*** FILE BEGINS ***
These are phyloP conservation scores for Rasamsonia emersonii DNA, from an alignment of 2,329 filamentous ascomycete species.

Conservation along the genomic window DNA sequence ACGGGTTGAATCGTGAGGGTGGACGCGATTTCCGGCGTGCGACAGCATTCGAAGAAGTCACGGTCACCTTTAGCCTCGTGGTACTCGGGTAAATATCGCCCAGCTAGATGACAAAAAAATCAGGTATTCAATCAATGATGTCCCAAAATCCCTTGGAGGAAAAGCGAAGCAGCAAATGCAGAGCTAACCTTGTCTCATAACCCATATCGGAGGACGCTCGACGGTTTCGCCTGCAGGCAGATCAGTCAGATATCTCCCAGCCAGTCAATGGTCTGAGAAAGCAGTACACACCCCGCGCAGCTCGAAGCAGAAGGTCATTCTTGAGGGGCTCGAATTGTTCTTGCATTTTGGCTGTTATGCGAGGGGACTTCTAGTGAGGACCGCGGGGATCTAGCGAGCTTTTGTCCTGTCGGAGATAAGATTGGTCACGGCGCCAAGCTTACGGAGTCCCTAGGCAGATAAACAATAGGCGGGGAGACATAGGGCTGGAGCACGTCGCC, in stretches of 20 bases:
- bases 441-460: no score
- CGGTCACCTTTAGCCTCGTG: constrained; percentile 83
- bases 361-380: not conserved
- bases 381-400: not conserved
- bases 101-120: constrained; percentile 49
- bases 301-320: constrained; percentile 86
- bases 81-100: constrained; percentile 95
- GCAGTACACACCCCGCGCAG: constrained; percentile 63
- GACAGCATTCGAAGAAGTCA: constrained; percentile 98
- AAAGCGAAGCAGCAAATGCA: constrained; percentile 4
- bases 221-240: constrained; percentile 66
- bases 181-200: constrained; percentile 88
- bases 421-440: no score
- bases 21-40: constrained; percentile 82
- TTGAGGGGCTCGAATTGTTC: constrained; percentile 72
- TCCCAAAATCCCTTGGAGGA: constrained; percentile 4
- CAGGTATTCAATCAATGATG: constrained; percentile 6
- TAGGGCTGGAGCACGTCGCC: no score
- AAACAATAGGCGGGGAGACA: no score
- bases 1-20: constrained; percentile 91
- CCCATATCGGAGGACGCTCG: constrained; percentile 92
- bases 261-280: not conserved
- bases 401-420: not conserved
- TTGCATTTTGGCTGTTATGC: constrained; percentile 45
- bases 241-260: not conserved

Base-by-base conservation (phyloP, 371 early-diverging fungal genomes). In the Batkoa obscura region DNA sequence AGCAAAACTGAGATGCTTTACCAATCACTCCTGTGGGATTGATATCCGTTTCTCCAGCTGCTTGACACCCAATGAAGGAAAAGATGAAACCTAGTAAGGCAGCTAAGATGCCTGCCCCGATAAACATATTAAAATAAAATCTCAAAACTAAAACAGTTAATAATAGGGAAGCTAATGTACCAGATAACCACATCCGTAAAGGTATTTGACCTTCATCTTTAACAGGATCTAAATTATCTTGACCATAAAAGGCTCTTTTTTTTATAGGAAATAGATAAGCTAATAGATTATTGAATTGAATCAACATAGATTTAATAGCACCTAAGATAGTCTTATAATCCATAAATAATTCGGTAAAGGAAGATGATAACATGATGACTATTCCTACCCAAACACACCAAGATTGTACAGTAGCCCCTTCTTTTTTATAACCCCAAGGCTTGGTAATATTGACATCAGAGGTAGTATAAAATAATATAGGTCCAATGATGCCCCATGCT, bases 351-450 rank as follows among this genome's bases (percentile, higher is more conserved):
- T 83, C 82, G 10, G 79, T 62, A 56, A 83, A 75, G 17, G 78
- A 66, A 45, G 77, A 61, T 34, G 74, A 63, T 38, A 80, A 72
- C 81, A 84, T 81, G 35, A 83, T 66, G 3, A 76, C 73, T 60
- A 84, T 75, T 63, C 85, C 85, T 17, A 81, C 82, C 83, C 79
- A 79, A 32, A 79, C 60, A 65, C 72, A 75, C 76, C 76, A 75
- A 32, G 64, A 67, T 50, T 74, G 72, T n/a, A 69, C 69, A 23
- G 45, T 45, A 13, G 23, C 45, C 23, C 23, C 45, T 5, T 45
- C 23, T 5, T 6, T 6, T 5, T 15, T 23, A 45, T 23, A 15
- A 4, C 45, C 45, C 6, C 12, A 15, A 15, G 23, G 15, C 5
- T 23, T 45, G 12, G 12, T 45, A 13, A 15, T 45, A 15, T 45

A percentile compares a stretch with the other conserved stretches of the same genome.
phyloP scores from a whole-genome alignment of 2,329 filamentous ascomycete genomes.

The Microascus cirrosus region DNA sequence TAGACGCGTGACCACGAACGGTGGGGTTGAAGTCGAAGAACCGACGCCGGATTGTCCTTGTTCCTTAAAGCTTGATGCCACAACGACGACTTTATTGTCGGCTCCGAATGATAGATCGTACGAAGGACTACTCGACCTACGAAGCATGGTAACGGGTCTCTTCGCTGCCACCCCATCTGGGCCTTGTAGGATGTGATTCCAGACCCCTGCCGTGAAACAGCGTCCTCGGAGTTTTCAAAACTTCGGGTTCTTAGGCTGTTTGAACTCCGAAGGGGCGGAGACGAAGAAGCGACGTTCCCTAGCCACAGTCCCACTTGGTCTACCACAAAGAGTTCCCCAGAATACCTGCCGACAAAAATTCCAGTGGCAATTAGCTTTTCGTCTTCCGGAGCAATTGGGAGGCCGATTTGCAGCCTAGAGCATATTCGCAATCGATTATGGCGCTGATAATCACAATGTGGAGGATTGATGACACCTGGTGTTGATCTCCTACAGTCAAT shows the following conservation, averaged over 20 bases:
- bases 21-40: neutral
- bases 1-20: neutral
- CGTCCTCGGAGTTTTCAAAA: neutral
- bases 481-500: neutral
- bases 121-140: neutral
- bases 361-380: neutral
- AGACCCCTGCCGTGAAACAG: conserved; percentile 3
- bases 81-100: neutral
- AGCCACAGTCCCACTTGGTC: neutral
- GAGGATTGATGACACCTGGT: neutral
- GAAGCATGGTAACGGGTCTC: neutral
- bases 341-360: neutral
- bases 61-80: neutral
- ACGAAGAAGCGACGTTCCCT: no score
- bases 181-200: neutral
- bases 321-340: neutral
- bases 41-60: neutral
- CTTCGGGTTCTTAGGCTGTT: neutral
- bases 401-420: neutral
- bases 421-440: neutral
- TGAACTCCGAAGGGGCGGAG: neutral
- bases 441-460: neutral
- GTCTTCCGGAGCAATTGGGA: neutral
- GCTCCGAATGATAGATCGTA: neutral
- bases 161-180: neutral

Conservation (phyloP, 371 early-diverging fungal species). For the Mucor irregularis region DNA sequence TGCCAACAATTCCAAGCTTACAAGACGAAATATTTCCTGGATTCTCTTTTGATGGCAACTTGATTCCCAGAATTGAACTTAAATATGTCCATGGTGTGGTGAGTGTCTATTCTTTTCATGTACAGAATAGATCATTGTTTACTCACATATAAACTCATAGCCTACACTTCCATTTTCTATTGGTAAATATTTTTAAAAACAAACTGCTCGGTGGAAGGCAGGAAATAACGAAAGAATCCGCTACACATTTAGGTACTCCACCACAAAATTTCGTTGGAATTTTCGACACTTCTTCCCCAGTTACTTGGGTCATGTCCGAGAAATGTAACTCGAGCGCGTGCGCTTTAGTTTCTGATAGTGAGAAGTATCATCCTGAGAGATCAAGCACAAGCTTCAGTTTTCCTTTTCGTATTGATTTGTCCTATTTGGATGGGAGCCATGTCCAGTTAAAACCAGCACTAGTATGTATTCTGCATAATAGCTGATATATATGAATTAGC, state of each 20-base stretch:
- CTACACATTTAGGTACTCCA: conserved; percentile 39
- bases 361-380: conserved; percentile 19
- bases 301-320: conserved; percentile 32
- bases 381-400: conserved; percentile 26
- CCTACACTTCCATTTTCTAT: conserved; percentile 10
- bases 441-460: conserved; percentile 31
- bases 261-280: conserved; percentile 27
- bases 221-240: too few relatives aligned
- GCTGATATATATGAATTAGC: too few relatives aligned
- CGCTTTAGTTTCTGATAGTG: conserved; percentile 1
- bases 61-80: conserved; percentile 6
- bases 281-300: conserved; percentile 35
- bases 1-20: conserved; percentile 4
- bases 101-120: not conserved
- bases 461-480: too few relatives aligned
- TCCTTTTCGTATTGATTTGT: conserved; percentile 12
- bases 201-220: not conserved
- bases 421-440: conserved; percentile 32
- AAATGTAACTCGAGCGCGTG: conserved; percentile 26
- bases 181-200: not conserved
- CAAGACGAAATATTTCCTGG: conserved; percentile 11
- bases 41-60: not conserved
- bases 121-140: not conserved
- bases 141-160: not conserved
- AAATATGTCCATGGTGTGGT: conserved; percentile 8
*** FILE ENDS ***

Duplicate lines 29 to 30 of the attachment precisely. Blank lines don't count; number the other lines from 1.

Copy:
- T 83, C 82, G 10, G 79, T 62, A 56, A 83, A 75, G 17, G 78
- A 66, A 45, G 77, A 61, T 34, G 74, A 63, T 38, A 80, A 72